Friday, June 3, 2011

Charade?

So what will la Brigade de protection de mineurs learn from Luc Ferry? Probably nothing it couldn't have read in the press some time ago:

 En fait, il a sans doute fait allusion à une rumeur qui a couru lors de la campagne pour les Présidentielles de 1995,  et dont l’Express s’était fait l’écho – pour la démentir. 
Please note the word démentir. Several of you commenters seem to be persuaded in advance that the rumor is nevertheless true. One of you claims that anyone "who had dealings at the rue de Valois knew." Really? How? Was there visible evidence of orgies when you walked into the lobby? Or do you mean, rather, that you knew someone who knew someone who worked at the rue de Valois who gave credence to gossip that might or might not have some basis in fact? Another commenter asserts that the criticism of Luc Ferry shows that the political class is yet again closing ranks. Perhaps. But mightn't it also indicate dismay that a responsible person would choose such an incendiary way to make a grave charge he had never seen fit to make in a more suitable forum than a TV studio?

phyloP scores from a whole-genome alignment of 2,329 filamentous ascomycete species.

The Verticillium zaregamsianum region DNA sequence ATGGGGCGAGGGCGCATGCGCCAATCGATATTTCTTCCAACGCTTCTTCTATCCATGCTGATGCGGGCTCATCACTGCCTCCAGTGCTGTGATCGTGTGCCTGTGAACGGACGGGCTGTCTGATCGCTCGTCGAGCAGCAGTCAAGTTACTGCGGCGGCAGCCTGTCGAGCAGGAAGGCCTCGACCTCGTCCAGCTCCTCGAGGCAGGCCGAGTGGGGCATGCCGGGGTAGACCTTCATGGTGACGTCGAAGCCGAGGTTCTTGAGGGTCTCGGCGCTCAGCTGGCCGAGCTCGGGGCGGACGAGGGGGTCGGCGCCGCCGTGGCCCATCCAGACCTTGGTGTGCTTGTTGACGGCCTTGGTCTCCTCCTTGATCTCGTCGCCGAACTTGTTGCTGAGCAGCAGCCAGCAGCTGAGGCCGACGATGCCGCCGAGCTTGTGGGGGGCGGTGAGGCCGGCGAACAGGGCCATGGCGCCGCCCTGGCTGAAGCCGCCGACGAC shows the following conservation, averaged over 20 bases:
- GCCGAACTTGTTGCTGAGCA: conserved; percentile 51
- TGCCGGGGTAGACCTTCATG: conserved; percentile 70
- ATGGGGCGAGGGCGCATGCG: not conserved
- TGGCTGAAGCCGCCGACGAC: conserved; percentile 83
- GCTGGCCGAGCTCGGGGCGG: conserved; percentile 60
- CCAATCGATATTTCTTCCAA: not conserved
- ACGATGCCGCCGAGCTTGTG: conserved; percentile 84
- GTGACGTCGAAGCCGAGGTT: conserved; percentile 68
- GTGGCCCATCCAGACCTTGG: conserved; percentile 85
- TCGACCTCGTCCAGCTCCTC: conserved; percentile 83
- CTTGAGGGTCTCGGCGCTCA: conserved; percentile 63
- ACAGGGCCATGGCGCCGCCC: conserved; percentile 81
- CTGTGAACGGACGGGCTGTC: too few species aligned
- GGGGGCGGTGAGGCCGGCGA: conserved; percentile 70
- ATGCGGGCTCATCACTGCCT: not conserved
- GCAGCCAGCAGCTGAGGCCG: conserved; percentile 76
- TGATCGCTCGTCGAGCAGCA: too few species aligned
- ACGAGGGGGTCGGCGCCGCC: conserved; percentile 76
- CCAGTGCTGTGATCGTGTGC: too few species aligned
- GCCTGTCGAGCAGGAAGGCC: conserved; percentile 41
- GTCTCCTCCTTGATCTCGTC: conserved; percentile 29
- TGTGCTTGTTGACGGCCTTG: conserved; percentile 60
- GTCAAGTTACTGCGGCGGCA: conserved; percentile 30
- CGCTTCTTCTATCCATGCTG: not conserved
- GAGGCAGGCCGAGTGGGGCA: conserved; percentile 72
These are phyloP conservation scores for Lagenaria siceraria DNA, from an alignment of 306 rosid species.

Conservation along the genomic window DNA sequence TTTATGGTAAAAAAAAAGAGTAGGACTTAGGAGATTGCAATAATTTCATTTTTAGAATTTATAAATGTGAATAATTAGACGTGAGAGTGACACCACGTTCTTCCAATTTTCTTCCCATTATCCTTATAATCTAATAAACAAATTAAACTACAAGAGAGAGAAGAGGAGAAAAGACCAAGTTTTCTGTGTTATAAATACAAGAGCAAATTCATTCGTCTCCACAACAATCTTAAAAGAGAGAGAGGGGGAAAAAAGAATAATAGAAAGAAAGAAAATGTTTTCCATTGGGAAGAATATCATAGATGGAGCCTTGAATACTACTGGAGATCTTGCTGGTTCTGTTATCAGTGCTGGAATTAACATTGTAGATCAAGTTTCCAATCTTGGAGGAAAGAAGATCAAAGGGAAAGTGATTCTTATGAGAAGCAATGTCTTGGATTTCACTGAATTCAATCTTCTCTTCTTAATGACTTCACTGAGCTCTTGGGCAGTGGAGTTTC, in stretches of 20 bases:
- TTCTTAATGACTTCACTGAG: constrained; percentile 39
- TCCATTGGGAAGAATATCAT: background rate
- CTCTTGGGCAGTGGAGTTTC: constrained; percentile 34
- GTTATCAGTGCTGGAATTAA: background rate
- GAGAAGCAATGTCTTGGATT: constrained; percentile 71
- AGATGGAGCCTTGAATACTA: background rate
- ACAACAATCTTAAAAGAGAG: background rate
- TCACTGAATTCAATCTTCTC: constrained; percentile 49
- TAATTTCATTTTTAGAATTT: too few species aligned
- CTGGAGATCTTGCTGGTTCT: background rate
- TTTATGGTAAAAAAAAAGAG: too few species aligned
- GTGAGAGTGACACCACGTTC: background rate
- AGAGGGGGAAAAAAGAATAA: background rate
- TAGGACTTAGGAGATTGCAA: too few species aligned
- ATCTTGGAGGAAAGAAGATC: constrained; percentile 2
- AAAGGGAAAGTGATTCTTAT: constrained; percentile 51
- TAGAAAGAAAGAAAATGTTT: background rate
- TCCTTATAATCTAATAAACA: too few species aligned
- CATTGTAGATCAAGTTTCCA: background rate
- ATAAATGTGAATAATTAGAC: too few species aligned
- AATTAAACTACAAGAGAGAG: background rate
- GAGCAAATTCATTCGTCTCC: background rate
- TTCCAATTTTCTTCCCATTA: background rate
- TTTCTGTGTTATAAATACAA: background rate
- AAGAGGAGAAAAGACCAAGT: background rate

I'm very much in favor of a higher standard of public morality (see my previous post), but I'm frankly shocked by the eagerness of some of you to leap from délation to condamnation sans appel. Please read a history of the Vichy regime to see the consequences of such credulity.

11 comments:

bernard said...